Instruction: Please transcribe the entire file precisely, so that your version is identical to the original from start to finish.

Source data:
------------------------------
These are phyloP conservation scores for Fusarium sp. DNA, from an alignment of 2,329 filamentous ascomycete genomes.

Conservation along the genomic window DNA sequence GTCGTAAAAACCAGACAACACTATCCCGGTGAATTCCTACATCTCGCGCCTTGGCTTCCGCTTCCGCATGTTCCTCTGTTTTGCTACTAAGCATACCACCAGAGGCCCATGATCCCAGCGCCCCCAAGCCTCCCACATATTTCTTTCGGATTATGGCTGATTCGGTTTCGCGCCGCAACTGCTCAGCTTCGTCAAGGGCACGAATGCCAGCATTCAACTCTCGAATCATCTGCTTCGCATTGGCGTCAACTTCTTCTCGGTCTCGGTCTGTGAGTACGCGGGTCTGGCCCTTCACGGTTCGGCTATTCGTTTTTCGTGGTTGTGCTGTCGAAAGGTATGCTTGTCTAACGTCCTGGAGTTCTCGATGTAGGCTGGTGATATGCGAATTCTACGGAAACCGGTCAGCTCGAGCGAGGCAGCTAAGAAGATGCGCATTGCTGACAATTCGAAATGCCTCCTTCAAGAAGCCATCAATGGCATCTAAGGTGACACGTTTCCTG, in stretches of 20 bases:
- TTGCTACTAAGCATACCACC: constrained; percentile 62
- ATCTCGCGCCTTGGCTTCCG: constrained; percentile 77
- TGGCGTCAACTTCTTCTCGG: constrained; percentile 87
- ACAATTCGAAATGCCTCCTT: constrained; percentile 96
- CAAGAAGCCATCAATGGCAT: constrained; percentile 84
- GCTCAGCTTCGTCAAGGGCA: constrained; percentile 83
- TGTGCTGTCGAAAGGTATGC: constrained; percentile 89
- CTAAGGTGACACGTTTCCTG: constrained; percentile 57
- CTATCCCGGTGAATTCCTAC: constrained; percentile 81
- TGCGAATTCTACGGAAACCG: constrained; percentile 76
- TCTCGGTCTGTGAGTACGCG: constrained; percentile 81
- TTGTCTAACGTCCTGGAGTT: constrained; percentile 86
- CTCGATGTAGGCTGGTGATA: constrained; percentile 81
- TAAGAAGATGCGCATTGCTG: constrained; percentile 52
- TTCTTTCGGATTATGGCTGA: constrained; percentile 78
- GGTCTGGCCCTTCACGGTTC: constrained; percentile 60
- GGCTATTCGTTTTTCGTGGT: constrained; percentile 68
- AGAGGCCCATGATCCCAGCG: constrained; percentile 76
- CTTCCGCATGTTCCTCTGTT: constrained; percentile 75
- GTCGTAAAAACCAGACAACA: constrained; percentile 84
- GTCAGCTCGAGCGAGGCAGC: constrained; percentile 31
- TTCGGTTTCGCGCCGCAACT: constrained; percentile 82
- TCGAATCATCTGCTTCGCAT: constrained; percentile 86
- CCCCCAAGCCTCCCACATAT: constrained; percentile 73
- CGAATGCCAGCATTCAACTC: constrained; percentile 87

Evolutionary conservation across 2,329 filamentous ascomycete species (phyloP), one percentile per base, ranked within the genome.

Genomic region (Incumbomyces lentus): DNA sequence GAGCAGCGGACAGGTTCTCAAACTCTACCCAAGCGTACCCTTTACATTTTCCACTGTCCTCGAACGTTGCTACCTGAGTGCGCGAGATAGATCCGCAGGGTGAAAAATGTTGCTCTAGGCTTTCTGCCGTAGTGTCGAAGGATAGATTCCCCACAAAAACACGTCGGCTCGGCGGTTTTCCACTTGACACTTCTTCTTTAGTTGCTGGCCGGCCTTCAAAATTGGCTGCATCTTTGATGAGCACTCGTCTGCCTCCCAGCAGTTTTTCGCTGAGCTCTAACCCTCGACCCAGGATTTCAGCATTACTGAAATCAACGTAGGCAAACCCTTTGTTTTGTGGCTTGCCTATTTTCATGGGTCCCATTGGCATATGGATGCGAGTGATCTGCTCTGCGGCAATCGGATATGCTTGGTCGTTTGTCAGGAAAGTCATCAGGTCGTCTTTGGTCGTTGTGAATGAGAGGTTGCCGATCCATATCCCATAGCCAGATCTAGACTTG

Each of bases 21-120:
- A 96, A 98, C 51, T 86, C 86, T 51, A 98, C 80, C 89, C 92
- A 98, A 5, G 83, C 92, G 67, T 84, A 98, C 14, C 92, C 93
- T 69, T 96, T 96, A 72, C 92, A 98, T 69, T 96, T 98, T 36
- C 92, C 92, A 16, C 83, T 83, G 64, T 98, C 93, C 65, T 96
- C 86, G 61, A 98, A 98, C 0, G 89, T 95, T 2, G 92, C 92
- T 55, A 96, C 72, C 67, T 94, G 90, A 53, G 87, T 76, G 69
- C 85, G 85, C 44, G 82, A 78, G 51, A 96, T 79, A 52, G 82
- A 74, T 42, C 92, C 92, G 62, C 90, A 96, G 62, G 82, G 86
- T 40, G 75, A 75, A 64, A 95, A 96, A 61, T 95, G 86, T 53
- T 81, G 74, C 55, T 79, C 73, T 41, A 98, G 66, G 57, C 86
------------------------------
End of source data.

These are phyloP conservation scores for Fusarium sp. DNA, from an alignment of 2,329 filamentous ascomycete genomes.

Conservation along the genomic window DNA sequence GTCGTAAAAACCAGACAACACTATCCCGGTGAATTCCTACATCTCGCGCCTTGGCTTCCGCTTCCGCATGTTCCTCTGTTTTGCTACTAAGCATACCACCAGAGGCCCATGATCCCAGCGCCCCCAAGCCTCCCACATATTTCTTTCGGATTATGGCTGATTCGGTTTCGCGCCGCAACTGCTCAGCTTCGTCAAGGGCACGAATGCCAGCATTCAACTCTCGAATCATCTGCTTCGCATTGGCGTCAACTTCTTCTCGGTCTCGGTCTGTGAGTACGCGGGTCTGGCCCTTCACGGTTCGGCTATTCGTTTTTCGTGGTTGTGCTGTCGAAAGGTATGCTTGTCTAACGTCCTGGAGTTCTCGATGTAGGCTGGTGATATGCGAATTCTACGGAAACCGGTCAGCTCGAGCGAGGCAGCTAAGAAGATGCGCATTGCTGACAATTCGAAATGCCTCCTTCAAGAAGCCATCAATGGCATCTAAGGTGACACGTTTCCTG, in stretches of 20 bases:
- TTGCTACTAAGCATACCACC: constrained; percentile 62
- ATCTCGCGCCTTGGCTTCCG: constrained; percentile 77
- TGGCGTCAACTTCTTCTCGG: constrained; percentile 87
- ACAATTCGAAATGCCTCCTT: constrained; percentile 96
- CAAGAAGCCATCAATGGCAT: constrained; percentile 84
- GCTCAGCTTCGTCAAGGGCA: constrained; percentile 83
- TGTGCTGTCGAAAGGTATGC: constrained; percentile 89
- CTAAGGTGACACGTTTCCTG: constrained; percentile 57
- CTATCCCGGTGAATTCCTAC: constrained; percentile 81
- TGCGAATTCTACGGAAACCG: constrained; percentile 76
- TCTCGGTCTGTGAGTACGCG: constrained; percentile 81
- TTGTCTAACGTCCTGGAGTT: constrained; percentile 86
- CTCGATGTAGGCTGGTGATA: constrained; percentile 81
- TAAGAAGATGCGCATTGCTG: constrained; percentile 52
- TTCTTTCGGATTATGGCTGA: constrained; percentile 78
- GGTCTGGCCCTTCACGGTTC: constrained; percentile 60
- GGCTATTCGTTTTTCGTGGT: constrained; percentile 68
- AGAGGCCCATGATCCCAGCG: constrained; percentile 76
- CTTCCGCATGTTCCTCTGTT: constrained; percentile 75
- GTCGTAAAAACCAGACAACA: constrained; percentile 84
- GTCAGCTCGAGCGAGGCAGC: constrained; percentile 31
- TTCGGTTTCGCGCCGCAACT: constrained; percentile 82
- TCGAATCATCTGCTTCGCAT: constrained; percentile 86
- CCCCCAAGCCTCCCACATAT: constrained; percentile 73
- CGAATGCCAGCATTCAACTC: constrained; percentile 87

Evolutionary conservation across 2,329 filamentous ascomycete species (phyloP), one percentile per base, ranked within the genome.

Genomic region (Incumbomyces lentus): DNA sequence GAGCAGCGGACAGGTTCTCAAACTCTACCCAAGCGTACCCTTTACATTTTCCACTGTCCTCGAACGTTGCTACCTGAGTGCGCGAGATAGATCCGCAGGGTGAAAAATGTTGCTCTAGGCTTTCTGCCGTAGTGTCGAAGGATAGATTCCCCACAAAAACACGTCGGCTCGGCGGTTTTCCACTTGACACTTCTTCTTTAGTTGCTGGCCGGCCTTCAAAATTGGCTGCATCTTTGATGAGCACTCGTCTGCCTCCCAGCAGTTTTTCGCTGAGCTCTAACCCTCGACCCAGGATTTCAGCATTACTGAAATCAACGTAGGCAAACCCTTTGTTTTGTGGCTTGCCTATTTTCATGGGTCCCATTGGCATATGGATGCGAGTGATCTGCTCTGCGGCAATCGGATATGCTTGGTCGTTTGTCAGGAAAGTCATCAGGTCGTCTTTGGTCGTTGTGAATGAGAGGTTGCCGATCCATATCCCATAGCCAGATCTAGACTTG

Each of bases 21-120:
- A 96, A 98, C 51, T 86, C 86, T 51, A 98, C 80, C 89, C 92
- A 98, A 5, G 83, C 92, G 67, T 84, A 98, C 14, C 92, C 93
- T 69, T 96, T 96, A 72, C 92, A 98, T 69, T 96, T 98, T 36
- C 92, C 92, A 16, C 83, T 83, G 64, T 98, C 93, C 65, T 96
- C 86, G 61, A 98, A 98, C 0, G 89, T 95, T 2, G 92, C 92
- T 55, A 96, C 72, C 67, T 94, G 90, A 53, G 87, T 76, G 69
- C 85, G 85, C 44, G 82, A 78, G 51, A 96, T 79, A 52, G 82
- A 74, T 42, C 92, C 92, G 62, C 90, A 96, G 62, G 82, G 86
- T 40, G 75, A 75, A 64, A 95, A 96, A 61, T 95, G 86, T 53
- T 81, G 74, C 55, T 79, C 73, T 41, A 98, G 66, G 57, C 86